Wednesday, July 12, 2006


Barnard Hughes (1915-2006)

You might not recognize the name immediately, but the face should be ring some bells. The great character actor Barnard Hughes has passed away at the age of 90. His career encompassed stage, screen and television with many memorable moments in all mediums.

He won a 1978 Emmy for an appearance as a judge on Lou Grant. The same year, he won a Tony for the title role in Da, a role he later re-created in a 1988 film version. His television work was plentiful, including five years in the early 1960s on The Guiding Light as Dr. Bruce Banning, three appearances on All in the Family as the Catholic priest Father Majeski and a notable guest appearance on Homicide: Life on the Street.

His work on Broadway was plentiful. In addition to his Tony win for Da, he earned a 1973 Tony nomination as featured actor for a revival of Much Ado About Nothing. Other Broadway work included revivals of Uncle Vanya, The Iceman Cometh and Hamlet. He also appeared in the original casts of Prelude to a Kiss and The Good Doctor. His film work was also notable and I've picked some highlights (or notable films) out of his career to spotlight.

  • Midnight Cowboy (1969): Hughes gave a memorable turn as the old man who encountered Joe Buck in a hotel room.
  • Where's Poppa? (1970): Hughes was part of the ensemble in this indescribable wacky comedy.
  • The Hospital (1971): Hughes played a seemingly ill patient in Paddy Chayefsky's second-greatest satire.
  • Sisters (1973): Hughes had a small role in Brian De Palma's early, but memorable thriller.
  • Oh, God (1977): Hughes seemed to play a lot of judges, such as the one he played in Carl Reiner's comedy starring George Burns and John Denver.
  • Tron (1982): Honestly, I don't remember him in this — but to me this whole movie was an incoherent blur.
  • The Lost Boys (1987): For me, Hughes was the highlight of this vampire tale as the feisty grandfather who gets the memorable line at the end about the problem with the town where they live.
  • Da (1988): Hughes recreated his Tony-winning stage role in this underrated film about a man dealing with his Irish's father's presence.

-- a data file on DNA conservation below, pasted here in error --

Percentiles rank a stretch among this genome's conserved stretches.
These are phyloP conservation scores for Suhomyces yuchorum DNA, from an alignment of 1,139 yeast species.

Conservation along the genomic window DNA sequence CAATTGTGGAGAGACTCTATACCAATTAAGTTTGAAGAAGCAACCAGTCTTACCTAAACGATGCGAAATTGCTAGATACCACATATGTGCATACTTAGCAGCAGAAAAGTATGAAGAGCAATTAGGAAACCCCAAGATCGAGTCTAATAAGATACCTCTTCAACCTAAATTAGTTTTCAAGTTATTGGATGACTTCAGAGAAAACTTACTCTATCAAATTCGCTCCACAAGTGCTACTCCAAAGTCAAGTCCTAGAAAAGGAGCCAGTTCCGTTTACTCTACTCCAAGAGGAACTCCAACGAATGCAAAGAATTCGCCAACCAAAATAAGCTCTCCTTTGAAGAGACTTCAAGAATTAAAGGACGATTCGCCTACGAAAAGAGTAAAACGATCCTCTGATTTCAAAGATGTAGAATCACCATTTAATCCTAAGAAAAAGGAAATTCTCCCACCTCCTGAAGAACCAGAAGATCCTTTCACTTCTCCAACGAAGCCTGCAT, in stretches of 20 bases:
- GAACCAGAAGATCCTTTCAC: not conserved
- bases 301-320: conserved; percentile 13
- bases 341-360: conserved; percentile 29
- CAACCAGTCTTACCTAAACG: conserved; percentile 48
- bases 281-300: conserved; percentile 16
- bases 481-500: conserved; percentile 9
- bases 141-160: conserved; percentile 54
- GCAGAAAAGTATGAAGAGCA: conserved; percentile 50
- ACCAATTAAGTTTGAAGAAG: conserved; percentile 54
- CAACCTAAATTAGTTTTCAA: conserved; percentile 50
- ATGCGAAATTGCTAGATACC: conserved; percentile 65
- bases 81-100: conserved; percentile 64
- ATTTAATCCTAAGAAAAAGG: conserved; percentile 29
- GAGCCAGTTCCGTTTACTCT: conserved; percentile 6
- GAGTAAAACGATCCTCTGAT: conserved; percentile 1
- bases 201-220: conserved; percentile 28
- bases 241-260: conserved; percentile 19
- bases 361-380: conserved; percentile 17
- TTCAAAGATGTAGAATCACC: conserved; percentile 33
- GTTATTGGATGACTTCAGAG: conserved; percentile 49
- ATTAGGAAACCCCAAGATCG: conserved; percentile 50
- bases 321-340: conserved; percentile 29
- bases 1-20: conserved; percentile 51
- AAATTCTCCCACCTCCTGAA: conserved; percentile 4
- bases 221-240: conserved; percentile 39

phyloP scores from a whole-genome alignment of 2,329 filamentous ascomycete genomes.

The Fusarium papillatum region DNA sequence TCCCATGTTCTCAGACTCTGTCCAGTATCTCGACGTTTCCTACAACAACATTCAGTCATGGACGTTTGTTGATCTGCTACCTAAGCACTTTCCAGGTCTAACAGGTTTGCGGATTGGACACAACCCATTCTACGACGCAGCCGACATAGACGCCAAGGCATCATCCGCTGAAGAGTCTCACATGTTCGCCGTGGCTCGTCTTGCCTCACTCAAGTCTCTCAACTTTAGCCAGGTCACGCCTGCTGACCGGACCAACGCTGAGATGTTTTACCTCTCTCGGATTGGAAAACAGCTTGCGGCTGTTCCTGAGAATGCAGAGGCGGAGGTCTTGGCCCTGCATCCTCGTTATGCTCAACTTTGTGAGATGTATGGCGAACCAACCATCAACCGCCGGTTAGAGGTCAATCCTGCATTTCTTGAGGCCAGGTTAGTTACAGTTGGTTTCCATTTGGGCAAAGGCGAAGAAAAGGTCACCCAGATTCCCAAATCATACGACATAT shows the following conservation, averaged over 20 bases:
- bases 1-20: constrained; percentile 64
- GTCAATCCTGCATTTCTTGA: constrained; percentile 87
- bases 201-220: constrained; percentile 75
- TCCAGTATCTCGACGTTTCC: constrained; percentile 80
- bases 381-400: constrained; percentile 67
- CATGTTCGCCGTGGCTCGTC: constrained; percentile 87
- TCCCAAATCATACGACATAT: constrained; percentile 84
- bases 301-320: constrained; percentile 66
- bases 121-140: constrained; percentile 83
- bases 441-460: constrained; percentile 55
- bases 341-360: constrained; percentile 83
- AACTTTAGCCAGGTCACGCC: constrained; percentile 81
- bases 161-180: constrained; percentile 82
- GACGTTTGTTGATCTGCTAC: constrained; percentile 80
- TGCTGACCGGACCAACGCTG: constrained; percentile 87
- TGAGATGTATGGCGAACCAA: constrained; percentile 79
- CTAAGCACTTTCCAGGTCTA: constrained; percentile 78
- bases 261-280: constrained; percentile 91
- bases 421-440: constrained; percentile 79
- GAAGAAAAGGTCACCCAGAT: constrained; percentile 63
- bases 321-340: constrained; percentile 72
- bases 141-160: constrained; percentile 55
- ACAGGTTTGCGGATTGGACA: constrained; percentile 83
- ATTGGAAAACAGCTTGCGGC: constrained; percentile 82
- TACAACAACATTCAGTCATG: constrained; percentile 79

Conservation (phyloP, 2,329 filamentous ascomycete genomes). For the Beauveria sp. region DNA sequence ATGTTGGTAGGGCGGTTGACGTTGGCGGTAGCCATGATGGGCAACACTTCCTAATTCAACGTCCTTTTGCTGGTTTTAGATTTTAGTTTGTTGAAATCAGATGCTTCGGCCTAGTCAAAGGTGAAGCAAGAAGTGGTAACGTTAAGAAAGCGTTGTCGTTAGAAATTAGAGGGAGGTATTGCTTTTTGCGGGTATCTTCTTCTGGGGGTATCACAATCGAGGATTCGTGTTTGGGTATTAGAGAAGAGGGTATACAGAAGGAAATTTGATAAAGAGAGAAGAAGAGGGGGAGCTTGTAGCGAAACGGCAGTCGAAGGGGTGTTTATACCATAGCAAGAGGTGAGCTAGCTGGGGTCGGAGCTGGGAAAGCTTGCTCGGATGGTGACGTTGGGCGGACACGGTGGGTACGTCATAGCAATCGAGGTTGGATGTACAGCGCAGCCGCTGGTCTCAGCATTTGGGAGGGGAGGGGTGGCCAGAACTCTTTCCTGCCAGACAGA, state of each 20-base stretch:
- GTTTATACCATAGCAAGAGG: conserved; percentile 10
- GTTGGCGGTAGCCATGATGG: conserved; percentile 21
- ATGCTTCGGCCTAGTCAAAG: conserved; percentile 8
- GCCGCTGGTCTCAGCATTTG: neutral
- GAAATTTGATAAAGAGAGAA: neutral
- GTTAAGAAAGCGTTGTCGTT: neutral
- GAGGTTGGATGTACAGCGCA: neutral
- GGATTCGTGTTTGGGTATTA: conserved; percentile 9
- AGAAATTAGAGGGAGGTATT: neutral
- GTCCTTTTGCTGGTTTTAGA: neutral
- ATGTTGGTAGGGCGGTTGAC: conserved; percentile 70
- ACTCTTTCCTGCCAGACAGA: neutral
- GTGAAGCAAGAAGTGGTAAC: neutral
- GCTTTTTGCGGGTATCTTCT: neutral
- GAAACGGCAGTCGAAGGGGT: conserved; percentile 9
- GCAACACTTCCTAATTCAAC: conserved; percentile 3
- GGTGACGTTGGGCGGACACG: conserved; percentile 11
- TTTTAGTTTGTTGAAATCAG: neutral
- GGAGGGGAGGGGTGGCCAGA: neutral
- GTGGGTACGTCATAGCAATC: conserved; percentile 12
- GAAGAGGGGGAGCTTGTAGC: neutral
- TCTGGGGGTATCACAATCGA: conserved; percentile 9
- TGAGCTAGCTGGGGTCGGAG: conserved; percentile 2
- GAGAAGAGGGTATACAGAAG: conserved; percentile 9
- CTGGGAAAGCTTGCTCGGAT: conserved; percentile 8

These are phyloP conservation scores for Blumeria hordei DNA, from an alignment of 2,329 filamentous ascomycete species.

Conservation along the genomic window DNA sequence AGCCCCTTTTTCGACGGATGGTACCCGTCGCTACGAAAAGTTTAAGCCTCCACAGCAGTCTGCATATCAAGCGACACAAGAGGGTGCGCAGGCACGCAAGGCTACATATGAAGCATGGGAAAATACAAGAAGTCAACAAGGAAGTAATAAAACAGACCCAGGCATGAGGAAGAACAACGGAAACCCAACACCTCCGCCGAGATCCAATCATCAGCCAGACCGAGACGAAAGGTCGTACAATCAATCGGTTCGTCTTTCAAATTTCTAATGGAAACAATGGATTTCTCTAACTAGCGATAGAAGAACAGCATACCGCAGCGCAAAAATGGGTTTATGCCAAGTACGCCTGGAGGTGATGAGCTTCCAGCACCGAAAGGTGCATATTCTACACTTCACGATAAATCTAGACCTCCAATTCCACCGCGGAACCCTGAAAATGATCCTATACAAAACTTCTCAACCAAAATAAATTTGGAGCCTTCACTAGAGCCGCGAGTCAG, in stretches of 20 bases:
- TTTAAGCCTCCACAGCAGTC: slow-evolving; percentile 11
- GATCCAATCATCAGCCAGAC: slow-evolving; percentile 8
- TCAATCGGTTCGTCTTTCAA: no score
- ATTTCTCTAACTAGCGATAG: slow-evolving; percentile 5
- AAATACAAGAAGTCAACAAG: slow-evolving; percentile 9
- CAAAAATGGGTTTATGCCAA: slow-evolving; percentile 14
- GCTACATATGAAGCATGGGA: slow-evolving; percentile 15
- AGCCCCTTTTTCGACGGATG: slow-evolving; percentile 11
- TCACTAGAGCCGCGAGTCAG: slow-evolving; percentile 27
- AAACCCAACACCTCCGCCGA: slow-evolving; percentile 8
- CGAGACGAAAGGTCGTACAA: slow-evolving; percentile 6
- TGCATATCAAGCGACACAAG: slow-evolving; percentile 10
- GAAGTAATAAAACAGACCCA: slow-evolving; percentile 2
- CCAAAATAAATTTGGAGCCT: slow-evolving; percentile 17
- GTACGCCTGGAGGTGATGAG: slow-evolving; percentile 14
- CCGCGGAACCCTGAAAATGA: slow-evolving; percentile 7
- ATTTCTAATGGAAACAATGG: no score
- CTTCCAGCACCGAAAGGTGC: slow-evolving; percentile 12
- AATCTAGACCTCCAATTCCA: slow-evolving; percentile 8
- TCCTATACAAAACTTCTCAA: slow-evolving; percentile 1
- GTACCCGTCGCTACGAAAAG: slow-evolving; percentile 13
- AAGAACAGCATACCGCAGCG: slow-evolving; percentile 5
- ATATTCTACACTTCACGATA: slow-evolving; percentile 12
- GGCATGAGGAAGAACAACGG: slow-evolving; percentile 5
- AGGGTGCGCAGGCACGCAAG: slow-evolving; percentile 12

• Doc Hollywood (1991): Hughes was the town's old-style doctor who teaches young upstart Michael J. Fox a thing or two.

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    Yes, Barnard Hughes was certainly a great character actor--who on occasion was also a great leading actor! I remember him first from his role as "Dr. Bruce Banning," husband of "Meta Bauer Banning" (then played by Ellen Demming, in later years by Mary Stuart) on "The Guiding Light" back in the early-to-mid 1960s.

    I also recall Hughes's sitcom past, playing the lead of the kindly family doctor in "Doc," as well as the recurring role of the Catholic priest, "Father John Majeski," on "All in the Family." In fact, it was one of my favorite episodes of "Family," wherein "Edith" (Jean Stapleton) dented the priest's car with a can of Cling peaches, leading to the inevitable confrontation & misundersatnding with "Archie Bunker" (Carroll O'Connor)!

    Hughes also starred in "Mr. Merlin" and was a member of the cast of "Blossom " for several years, as 'Grandpa Buzz Richman."

    I was fortunate to have seen Hughes on stage in 1999 at Boston's Colonial Theater, his last stage role, in a production of one of Noel Coward's lesser-known works, "Waiting in the Wings." The play co-starred Lauren Bacall and Rosemary Harris, also featured Hughes' wife, Helen Stenborg, in the cast.

    I know I have seen Hughes in films and other TV work as well, usually playing a grandfatherly figure, and almost always with a touch of wit and wisdom--must say something about this man out-of-character, that he could play those types of roles so convincingly & well!
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